The chambers inside the temples were originally covered with plaster and decorated with frescoes, sculptures, colorful murals and glazed tiles. Some of the tempura-paint murals that remain depict Hindu myths; some chronicle the reigns of Burmese rulers; while others offer scenes of everyday life: musicians, archers, women leading children by the hand, birds, trees. Most recount the lives of Buddha and bodhisattvas. Most are in less than perfect condition.

Pagan once contained millions of Buddha images and other works of art. Many of the sacred objects and precious metals that were buried with rulers underneath the stupas, unfortunately, have been taken by looters, who also beheaded and eviscerated statues looking for treasures. Still, according to Burmese, there are still so many ancient objects around that "you can not move a hand or a foot at Pagan without touching a sacred thing."

Pagan's continued importance as a major religious centers does have its drawback though. Pilgrims at some temples have splashed whitewash over 750-year-old murals and painted crude images of flowers and animals in order to earn merit. Today, some of the dark tunnels in old temples are popular roosting places for bats, who stay out of the lit up chambers. PAGAN ARCHEOLOGY

Unlike Ankgor Wat and the Cham monuments in Vietnam, which were carefully studied and restored by the French, Pagan was surveyed and restored in a much more hazard manner by the British Archeological Survey of India, who enlisted the help of village headman to identify monuments. According to Russell L. Ciochon of Archeology magazine, "If the headman didn't know the name of a particular site, he would make a plausible holy-sounding name on the spot rather than disappoint his honored visitor, Some of these ad hoc names are still in use today."

Myanmar's isolation since independence in 1948 has prevented independent archeologists from working at Pagan. Most government funds allocated for work at Pagan has been earmarked for restoring monuments destroyed by a huge earthquake in 1975. Earthquakes over the centuries have destroyed more temples at Pagan than another cause. The buildings are restored by placing iron ties inside the bricks so that don't collapse during an earthquake.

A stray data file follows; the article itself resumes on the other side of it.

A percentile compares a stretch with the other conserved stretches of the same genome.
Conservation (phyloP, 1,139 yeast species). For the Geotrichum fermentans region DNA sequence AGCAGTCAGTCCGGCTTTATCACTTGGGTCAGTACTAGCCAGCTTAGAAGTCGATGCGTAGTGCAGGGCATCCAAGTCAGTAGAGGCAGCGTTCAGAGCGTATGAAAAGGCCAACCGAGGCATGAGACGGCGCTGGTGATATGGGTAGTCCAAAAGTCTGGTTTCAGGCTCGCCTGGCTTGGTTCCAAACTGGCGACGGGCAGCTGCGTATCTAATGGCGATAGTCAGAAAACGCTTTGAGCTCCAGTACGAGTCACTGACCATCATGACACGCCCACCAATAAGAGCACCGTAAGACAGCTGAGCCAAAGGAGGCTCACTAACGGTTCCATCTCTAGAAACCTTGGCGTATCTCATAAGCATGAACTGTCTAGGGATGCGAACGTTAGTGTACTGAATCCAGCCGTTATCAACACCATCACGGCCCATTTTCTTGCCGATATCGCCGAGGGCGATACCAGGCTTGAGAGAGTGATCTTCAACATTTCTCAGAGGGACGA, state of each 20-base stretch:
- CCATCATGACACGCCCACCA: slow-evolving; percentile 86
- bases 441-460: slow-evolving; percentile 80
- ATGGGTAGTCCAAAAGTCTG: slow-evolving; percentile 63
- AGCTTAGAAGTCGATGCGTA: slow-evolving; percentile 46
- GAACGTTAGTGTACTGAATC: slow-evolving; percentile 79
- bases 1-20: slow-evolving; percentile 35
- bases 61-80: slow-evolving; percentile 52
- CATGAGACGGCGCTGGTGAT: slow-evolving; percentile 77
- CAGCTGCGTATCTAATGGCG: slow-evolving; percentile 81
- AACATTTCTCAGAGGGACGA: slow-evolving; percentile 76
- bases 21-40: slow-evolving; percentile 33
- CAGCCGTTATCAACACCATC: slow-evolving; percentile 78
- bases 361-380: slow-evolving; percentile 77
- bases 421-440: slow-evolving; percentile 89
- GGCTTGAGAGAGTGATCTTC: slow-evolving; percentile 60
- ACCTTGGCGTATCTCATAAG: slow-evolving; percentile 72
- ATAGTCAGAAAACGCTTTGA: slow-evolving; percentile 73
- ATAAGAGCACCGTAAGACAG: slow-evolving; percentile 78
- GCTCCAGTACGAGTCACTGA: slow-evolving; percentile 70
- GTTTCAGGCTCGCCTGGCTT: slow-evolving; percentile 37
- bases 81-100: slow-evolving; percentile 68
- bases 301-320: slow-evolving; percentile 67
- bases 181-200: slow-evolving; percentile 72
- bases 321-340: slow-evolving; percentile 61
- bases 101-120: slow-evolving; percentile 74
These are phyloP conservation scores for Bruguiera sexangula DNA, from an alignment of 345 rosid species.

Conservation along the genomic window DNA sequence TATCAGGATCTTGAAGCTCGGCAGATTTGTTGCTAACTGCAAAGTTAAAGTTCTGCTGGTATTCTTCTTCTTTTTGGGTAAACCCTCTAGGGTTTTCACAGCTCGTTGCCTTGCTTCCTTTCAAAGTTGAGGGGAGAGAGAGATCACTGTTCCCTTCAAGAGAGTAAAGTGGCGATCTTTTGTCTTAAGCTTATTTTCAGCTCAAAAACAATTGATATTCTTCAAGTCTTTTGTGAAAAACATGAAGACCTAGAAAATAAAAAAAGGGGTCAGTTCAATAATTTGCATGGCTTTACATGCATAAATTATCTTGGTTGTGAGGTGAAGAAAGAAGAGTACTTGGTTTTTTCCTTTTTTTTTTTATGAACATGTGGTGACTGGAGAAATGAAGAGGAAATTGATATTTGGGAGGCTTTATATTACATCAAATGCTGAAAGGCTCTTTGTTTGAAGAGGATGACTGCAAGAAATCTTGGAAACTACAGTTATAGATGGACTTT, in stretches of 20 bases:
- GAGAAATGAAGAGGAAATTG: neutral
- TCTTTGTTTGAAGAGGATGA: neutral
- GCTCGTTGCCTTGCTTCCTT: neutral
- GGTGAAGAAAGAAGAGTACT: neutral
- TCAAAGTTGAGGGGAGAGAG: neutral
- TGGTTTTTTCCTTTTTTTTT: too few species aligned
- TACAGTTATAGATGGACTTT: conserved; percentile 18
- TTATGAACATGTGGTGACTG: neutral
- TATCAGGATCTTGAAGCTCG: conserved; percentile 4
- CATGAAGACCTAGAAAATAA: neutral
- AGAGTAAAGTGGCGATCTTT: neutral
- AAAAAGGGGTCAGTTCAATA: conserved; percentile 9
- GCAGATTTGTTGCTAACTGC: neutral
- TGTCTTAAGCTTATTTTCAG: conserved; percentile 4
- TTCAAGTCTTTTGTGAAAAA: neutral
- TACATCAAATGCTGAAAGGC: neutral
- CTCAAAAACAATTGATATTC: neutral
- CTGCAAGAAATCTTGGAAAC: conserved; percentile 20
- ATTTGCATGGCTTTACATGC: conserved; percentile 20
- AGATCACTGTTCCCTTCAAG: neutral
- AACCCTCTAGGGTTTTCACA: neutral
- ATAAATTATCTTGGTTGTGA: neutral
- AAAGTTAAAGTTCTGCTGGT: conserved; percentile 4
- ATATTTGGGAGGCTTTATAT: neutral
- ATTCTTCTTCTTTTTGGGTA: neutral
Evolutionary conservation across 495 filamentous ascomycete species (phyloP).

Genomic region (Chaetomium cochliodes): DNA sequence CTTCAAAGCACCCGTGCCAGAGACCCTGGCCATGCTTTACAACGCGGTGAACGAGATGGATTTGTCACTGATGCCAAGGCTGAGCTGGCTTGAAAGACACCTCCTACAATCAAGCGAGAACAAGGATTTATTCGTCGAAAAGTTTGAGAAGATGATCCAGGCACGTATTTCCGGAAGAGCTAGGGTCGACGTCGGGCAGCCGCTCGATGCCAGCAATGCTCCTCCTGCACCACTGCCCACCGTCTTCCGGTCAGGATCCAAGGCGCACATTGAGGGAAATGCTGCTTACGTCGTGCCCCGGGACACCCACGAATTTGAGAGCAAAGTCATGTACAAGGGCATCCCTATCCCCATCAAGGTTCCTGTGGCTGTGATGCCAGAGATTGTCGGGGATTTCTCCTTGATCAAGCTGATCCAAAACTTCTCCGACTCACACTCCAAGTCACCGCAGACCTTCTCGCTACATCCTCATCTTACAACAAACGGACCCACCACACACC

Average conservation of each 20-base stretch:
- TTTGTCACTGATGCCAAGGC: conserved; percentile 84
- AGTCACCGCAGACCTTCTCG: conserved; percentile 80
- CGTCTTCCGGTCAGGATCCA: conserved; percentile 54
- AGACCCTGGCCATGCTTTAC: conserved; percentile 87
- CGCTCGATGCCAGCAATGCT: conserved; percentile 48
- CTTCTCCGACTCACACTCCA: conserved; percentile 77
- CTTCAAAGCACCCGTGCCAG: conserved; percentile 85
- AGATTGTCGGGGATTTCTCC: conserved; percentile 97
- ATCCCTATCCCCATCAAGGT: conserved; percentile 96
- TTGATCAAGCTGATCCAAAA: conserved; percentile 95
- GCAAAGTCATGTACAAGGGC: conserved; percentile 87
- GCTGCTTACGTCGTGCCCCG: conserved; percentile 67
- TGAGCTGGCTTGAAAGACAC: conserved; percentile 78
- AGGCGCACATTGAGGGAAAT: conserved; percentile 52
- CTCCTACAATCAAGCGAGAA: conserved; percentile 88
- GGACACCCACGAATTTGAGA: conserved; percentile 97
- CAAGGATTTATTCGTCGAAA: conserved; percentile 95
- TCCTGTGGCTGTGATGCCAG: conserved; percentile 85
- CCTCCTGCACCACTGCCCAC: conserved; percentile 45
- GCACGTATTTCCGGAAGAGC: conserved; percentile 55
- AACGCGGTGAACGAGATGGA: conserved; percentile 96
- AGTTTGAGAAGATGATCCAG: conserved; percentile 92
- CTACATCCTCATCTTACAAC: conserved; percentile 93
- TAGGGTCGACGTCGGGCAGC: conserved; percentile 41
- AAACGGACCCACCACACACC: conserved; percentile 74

The plus side of the 1975 earthquake is that it revealed many hidden artistic treasures. Inside cracked open Buddhist images, for example, were beautiful paintings and sculptures that had not been seen since they were sealed inside the images in the 11th and 12th centuries. [Source: Russell Ciochon and Jamie James, Archeology magazine, September/October 1992.

A third of Pagan and 30 of its temples have disappeared into the Irrawaddy River which erodes its bank eight times faster than the Mississippi River. In traditional funeral ceremonies it was customary to enter Pagan through the western gate which has vanished into the river. In funeral ceremonies held today, participants pretend the gate is still there and travel through the "gate" by boat.

PAGAN DEVELOPMENT

Pagan has been developed and restored in some strange ways, most of them not good. About a thousand pagodas have been rebuilt by the government, many in a slapdash manner with new pink bricks and concrete as mortar. Restored pagodas often look more like pagodas found in a miniature golf course than the real things. The local people find them just as ugly as foreign tourist and have nicknamed some of the pagodas after the generals who they say think will earn merit and gain magical powers from the project.

Beginning in the mid 1990s, the Myanmar government embarked on a major restoration of Pagan. In some cases small pagodas have been fixed up in three months at a cost of $1000 with pink tiles and bricks that look as if they were made at factory that makes patio tiles. To cut corners, interior walls have been whitwashed, in some cases covering up works of art. Art restoration work is often shoddy. One official bragged to the New York Times that the Myanmar government restored 840 priceless murals in less than two years and would have done it faster were they not slowed down by all the colors. In some temples the names of donors have been inscribed in red paint over 800-year-old murals. Some consider the damage that has been done on par with what the Taliban did in Afghanistan..

UNESCO worked at Pagan in the 1990s but left. The organization was not by the Myanmar government during their wave of restoration. In fact no independent or qualified conservationists have been consulted on the project. Foreign money is welcome—foreign tourist are encouraged to make donations—if they give enough they are given a tour of the pagoda they are helping to rebuild—but not foreign expertise. Buddhists give money to earn merit.

Villagers whose families have lived with archeological zone for decades have been moved to make way for a golf course and other additions.